If you’re one of those people still not convinced about global warming and its impact on our planet, it’s definitely happening. And now we have proof.
Videos released by a host of organizations, including Google, NASA and the NOAA, show that damage more convincingly than we ever could. In fact, NASA scientists found that 2014 was the hottest year on modern record, adding to a long-term warming trend that the agency says “adds to the evidence for ongoing climate change.”
Here in Canada, it’s sometimes hard for us to see that the planet is getting warmer, thanks to our notorious winters; but NASA’s Goddard Institute for Space Studies has helped us see through the fog. A video the organization released shows just how much global temperatures have risen from 1950 to 2013 (shades of red and orange indicate heat):
So why is the planet warming? NASA says it’s very likely humans are to blame, thanks to our carbon dioxide-spewing contraptions like cars, factories and heating systems. Once that stuff gets into our atmosphere, it acts as a blanket for the Earth, trapping more heat and not allowing as much to get out. And if you think these harmful emissions are going away, just look at how much the fossil-fuel rich oilsands have expanded since 1984:
Normally, carbon dioxide getting into the atmosphere wouldn’t be a problem. Our planet comes complete with natural air filters, like trees, that can restore the skies to their original state. But humans are pumping out pollution so fast, forests can’t recycle it back to oxygen quickly enough. On top of that, we’ve been rapidly destroying these natural air filters. The Amazon rainforest, which supplies 20 per cent of the planet’s oxygen, is literally being ripped apart:
As our forests disappear and emissions rise, a warming trend begins to take hold. Its effects are most obvious in the coldest parts of the world, where you can physically see Arctic ice vanishing in massive quantities (for best results, skip to 0:13, then to the very end):
Once Arctic ice begins melting, ocean levels rise around the world. This messes with weather patterns, wildlife and even puts entire cities in danger of flooding. In fact, Kiribati is the first country expected to be wiped out by climate change:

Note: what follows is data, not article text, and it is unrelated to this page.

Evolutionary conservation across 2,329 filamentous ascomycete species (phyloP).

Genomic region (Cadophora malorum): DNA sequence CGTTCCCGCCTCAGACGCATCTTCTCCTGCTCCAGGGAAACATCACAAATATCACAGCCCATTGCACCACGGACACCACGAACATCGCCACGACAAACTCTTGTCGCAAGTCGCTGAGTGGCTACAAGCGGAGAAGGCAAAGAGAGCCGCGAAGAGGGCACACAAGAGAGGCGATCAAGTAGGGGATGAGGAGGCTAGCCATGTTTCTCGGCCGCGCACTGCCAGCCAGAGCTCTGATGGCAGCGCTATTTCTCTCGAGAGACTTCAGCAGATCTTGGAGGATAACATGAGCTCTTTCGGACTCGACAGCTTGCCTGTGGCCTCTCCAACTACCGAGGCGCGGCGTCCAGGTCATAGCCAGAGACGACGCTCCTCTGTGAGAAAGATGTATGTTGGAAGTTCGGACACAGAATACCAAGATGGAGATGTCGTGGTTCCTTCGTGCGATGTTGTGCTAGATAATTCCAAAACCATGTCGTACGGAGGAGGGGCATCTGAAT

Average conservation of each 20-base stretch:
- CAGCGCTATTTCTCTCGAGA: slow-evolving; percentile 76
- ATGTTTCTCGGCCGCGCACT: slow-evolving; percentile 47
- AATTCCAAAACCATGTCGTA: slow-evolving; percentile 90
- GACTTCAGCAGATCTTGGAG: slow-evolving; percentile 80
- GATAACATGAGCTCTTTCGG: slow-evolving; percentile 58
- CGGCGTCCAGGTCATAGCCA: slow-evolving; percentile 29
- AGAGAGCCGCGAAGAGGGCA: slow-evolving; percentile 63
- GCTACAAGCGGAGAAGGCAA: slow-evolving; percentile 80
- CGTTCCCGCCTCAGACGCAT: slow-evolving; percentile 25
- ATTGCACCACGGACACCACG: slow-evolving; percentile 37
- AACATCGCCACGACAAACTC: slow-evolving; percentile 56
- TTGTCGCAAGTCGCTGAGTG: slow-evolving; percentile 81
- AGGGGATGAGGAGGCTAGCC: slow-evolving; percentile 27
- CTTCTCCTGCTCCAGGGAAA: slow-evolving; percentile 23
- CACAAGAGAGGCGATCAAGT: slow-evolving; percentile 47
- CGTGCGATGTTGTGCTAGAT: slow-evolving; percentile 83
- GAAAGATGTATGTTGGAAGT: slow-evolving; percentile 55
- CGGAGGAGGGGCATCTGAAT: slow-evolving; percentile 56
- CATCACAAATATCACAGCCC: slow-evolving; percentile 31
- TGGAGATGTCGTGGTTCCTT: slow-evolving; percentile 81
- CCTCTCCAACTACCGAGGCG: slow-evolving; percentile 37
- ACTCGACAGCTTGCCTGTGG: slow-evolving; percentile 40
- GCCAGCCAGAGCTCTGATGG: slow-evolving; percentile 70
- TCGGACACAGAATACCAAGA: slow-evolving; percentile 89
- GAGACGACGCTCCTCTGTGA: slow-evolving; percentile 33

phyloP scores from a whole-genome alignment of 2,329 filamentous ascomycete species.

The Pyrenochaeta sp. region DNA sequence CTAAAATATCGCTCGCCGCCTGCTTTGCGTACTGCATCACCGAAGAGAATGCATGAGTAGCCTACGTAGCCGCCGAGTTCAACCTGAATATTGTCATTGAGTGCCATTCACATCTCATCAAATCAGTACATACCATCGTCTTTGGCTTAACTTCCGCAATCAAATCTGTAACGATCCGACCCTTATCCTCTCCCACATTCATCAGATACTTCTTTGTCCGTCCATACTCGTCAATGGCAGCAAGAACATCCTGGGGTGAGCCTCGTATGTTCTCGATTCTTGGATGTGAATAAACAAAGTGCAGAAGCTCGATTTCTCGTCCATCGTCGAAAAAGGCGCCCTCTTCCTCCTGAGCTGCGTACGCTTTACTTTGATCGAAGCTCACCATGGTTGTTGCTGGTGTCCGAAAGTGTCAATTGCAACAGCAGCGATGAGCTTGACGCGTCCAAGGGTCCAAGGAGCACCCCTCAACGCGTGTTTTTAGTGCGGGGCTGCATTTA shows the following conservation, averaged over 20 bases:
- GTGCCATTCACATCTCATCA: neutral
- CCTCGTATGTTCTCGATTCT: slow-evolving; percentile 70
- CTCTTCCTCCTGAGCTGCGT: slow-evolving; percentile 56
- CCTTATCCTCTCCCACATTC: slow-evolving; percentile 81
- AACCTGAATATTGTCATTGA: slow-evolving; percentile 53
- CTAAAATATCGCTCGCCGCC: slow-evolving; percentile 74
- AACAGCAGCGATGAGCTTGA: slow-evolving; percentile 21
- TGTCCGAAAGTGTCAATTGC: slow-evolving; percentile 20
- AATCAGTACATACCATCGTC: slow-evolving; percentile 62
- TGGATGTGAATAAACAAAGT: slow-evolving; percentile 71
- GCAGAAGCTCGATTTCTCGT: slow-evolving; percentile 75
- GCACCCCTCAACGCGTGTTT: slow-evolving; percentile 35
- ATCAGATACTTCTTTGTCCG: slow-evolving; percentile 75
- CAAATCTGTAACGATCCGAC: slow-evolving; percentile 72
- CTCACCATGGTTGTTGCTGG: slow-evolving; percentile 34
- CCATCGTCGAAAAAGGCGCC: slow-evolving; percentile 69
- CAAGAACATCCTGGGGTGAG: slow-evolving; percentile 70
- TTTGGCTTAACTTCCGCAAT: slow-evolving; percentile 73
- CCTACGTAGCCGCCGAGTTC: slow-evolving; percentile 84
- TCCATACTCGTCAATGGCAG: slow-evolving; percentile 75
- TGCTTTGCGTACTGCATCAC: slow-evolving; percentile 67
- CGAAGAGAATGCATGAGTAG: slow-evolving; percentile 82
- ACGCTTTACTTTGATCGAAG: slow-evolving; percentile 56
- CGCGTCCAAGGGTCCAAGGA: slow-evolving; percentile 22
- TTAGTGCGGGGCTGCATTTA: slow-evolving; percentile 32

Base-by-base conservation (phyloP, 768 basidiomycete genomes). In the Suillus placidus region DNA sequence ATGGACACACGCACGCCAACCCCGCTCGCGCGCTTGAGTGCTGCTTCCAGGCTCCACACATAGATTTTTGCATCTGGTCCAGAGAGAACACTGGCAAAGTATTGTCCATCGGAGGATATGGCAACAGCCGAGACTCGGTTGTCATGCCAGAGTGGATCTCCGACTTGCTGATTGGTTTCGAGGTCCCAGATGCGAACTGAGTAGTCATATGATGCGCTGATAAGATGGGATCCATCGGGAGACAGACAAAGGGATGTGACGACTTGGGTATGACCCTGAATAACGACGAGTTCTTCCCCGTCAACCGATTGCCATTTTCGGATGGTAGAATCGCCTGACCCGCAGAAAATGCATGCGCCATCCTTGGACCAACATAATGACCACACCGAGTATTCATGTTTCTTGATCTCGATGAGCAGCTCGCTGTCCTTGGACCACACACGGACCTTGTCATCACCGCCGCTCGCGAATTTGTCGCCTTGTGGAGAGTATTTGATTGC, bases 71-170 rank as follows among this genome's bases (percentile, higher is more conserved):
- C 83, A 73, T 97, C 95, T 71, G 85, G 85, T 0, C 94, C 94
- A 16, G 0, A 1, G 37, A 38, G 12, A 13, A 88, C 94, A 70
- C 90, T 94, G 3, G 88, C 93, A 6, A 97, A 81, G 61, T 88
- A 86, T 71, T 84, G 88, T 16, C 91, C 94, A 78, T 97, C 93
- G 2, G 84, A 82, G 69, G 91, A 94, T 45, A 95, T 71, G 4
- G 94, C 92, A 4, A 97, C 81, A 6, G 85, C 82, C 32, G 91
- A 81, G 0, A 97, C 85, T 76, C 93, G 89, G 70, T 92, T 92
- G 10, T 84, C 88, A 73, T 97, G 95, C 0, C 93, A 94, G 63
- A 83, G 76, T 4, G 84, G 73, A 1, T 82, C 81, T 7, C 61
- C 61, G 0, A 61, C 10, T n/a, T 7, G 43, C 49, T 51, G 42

When combined with human involvement and poor water conservation legislation, global warming is also partially blamed for sucking entire lakes dry. You can see it here in Lake Mead, which supplies drinking water to Las Vegas:
The increasing human population is putting an even further strain on resources. With more people comes a greater demand for water and fossil fuels. In Saudi Arabia, for example, there’s been a massive increase in farms and irrigation infrastructure (those are crop circles, by the way):
All of this is to show that climate change is bigger than you think. In other words, one cold winter doesn’t somehow disprove the trend. Oceans heavily influence weather systems worldwide, and when you start messing with water levels and temperature, things get thrown out of whack. We’ll likely see an increase in droughts, floods and wild storms going into the future:
So what can you do to help? Governments and corporations need to get involved before real change can take place. But if you want to get involved and help the planet on your own, we have a list of things you can do right now to help build a greener future.
Because seriously, our planet deserves better.